SIGIA-L Mail Archives: Re: understanding metadata , was Re: SIG
Re: understanding metadata , was Re: SIGIA-L: future directions for IA
From: James L Weinheimer (jamesw_at_princeton.edu)
Date: Thu Aug 30 2001 - 09:49:10 EDT
Karl Fast <karl.fast_at_pobox.com> wrote:
>Even if Argus was ahead, we were simply applying tried and true
>principles from the library world.
>HOWEVER I remain unconvinced that they're a magic potion.
> - Do they help? Yes.
> - Should they be used more often? Yes.
> - Should they be used in all projects and considered necessary
> for a good site? No.
I would emphasize the word: principles. When this word is emphasized, then
yes, I think that they are a magic potion, provided they are used
correctly. Why do I think that? Because centuries of experience have proven
that they work. IA, information design, graphic design, any other designs
cannot prove that. If the information is assigned and structured correctly,
people can find what they are looking for. Period. It's a proven fact and
it should not be ignored.
Current library practice is only one way of following those principles, but
there are literally an infinite number of ways to follow those principles.
So, if we say that we will follow the tried and true principles, that does
not mean that people must follow current library practice.
Do these principles have to be used with all sites? If you are only
interested in a local network, with a couple of dozen pages--no. People who
know the site can essentially memorize it, much as people can look up
information in a small book and not use an index or table of contents.
But--if you are interested in someone finding the site in the first place,
then you have a different problem. If the problem is phrased as: "Here is
someone sitting at home who has just accessed the web and he/she is staring
at the Google site. This person wants the information on my page but
doesn't know about my page. How can this person know about my site?" I
believe that this is also a major part of IA but it's not mentioned very
After all, I think that everyone on this list knows by now that the refrain
"If you build it, they will come" doesn't hold on the internet. The only
way to find something on a search engine now is through sheer dumb luck.
But, if search terms were consistently applied with the correct levels of
specificity, without prejudices, etc. (as the principles state), this
person would be able to find your page.
The present problems with the layoffs in the internet industries now very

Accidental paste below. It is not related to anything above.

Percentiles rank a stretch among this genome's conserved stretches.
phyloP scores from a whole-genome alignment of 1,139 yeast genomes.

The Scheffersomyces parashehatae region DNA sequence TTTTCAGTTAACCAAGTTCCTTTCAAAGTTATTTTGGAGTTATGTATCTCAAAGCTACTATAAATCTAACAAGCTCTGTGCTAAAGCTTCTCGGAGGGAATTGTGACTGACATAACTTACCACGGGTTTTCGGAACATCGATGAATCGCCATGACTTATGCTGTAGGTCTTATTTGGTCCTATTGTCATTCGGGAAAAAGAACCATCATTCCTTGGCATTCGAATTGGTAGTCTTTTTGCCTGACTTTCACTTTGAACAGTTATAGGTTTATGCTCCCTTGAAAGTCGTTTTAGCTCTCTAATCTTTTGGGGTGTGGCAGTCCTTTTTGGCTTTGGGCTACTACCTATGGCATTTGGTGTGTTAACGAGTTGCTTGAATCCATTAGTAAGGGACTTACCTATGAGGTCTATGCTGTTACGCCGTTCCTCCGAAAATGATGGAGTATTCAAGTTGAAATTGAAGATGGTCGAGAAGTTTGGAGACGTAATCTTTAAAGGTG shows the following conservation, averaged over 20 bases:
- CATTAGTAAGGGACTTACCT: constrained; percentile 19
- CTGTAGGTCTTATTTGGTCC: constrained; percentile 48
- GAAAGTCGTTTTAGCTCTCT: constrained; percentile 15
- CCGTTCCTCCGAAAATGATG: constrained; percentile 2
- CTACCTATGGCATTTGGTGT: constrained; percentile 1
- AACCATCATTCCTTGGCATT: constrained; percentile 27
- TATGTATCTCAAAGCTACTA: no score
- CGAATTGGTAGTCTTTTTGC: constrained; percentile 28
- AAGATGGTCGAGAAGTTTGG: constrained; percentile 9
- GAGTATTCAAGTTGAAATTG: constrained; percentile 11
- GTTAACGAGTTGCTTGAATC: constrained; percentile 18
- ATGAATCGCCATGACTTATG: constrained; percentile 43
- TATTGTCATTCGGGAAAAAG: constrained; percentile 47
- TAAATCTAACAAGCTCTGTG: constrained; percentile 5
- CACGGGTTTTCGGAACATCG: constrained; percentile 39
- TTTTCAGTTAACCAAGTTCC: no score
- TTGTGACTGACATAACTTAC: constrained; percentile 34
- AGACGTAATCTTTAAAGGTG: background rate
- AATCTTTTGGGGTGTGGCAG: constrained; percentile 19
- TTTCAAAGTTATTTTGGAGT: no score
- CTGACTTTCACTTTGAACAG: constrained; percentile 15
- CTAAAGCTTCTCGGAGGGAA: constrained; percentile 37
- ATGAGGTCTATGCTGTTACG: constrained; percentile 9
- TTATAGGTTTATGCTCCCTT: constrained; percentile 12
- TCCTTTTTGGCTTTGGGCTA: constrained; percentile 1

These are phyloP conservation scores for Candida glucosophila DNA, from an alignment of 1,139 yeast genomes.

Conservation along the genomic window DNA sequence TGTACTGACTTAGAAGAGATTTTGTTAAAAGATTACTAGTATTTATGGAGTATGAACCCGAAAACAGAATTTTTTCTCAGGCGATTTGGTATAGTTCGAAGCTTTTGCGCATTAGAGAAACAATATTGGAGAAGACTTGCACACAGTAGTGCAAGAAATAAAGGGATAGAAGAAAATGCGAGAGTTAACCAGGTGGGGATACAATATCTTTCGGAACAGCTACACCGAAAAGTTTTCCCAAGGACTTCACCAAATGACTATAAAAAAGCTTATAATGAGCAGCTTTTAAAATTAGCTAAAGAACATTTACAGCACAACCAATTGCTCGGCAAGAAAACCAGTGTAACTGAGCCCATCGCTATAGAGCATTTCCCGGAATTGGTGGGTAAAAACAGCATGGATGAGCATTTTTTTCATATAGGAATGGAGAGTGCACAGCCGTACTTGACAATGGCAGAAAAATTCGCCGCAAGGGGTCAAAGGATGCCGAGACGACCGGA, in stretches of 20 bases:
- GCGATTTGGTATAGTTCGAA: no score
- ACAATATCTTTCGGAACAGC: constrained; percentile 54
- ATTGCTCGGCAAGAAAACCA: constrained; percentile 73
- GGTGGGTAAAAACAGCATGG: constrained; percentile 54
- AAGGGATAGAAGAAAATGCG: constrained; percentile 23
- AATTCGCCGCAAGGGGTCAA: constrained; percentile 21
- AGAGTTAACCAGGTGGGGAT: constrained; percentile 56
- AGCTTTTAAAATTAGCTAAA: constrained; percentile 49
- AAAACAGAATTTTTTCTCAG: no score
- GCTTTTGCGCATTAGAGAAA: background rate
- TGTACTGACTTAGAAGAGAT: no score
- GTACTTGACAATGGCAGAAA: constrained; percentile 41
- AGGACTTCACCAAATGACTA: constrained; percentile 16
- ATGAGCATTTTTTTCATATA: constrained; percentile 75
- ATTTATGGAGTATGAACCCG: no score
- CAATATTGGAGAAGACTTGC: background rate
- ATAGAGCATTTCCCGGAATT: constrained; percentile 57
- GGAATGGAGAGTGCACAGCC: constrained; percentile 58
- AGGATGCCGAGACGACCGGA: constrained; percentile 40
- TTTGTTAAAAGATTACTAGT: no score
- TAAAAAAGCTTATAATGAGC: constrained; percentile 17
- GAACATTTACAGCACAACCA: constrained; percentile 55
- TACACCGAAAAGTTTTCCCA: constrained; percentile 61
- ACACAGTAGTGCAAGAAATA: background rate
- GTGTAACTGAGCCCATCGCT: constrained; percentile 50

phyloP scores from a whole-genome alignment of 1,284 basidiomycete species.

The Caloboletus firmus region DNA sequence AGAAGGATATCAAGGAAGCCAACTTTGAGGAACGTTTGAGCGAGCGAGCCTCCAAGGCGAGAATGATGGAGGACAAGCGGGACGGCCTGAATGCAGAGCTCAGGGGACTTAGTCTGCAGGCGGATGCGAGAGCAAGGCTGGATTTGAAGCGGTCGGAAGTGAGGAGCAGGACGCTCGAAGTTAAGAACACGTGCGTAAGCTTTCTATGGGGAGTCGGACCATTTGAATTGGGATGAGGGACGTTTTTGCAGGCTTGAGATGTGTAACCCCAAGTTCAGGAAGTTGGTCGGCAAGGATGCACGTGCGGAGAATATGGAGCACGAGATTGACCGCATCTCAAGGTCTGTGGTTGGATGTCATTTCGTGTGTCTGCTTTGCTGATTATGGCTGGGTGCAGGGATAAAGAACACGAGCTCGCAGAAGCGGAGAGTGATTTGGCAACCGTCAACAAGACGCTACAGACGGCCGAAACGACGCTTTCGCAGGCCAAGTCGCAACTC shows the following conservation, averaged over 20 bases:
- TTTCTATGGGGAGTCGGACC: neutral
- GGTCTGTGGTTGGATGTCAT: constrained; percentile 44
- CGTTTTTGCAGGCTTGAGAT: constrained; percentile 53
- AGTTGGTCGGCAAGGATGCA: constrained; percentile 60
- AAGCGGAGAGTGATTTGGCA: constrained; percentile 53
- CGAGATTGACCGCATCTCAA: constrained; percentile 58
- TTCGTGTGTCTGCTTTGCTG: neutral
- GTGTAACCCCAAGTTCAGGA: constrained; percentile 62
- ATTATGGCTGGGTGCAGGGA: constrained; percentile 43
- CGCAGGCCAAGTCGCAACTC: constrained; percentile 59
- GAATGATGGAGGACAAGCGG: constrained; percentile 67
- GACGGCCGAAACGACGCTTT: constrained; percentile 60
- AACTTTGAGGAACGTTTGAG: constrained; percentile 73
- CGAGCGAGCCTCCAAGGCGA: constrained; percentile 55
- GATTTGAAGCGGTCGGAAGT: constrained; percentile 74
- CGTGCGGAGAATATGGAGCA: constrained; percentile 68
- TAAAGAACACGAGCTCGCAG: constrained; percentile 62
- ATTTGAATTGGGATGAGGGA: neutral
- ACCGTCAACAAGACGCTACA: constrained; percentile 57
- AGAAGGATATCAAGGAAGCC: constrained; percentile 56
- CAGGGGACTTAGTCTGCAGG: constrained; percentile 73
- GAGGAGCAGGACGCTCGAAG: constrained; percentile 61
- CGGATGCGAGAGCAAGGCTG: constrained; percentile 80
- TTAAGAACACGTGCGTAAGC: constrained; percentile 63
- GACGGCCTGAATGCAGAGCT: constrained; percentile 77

well could reside with CEO's asking for proof that spending money on IA in
a site will result in more relevant hits for users. I don't believe IA can
prove such a thing. On the other hand, library principles can be used and
you can indeed prove that someone can find an item when these principles
are used correctly.
>I'm doing my MLIS right now. Loading up on courses in cataloguing,
>subject analysis, thesaurus contruction--all that good stuff. And it
>is good stuff.
>I'm also having long discussions with one of my profs about this
>stuff. Talking a lot about OPACs (electronic library catalogues)
>which are grounded in CV's and metadata and all that good stuff.
>The bibliographic universe contained in OPACs is rich in all these
>things. But it's got problems:
> - catalogs are not perfectly structured. Most OPACs have pretty
> good data, but it's not the world of perfection the textbooks
> describe or most people imagine.
Concerning reality, with shrinking budgets, and diminishing levels of staff
with greater numbers of items to work with, it becomes difficult to reach
and retain high levels of quality.
> - keeping this stuff current is hellish. Consider library of
> congress subject headings: 100 years old and with all sorts of
> terminology that's out of date, and missing current terminology.
> An extreme example, but CV's and thesauri require work to
> maintain them. Must balance this work vs. the benefits.
These are good questions, but you can find the same things asked 150 years
ago. Of course library catalogs are not perfect, but they are sure a lot
better than anything else I've seen. The only problem is, to use them well,
you have to know alot.
> - OPACs are hard to use. I've never met an OPAC I liked. Nobody
> I've asked has met an OPAC they liked. If CV's and rich metadata
> are the answer then why are OPACs hard to use?
As I have mentioned before, there is a difference between organization and
access. Libraries are very good at organization but poor at access. For its
part, IA is very good at access but poor at organization. I believe both
sides have a lot to learn from the other.
With innovative use of the technology, it seems to me that almost all the
problems you mention above can be solved.
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: Sun Nov 23 2003 - 22:54:48 EST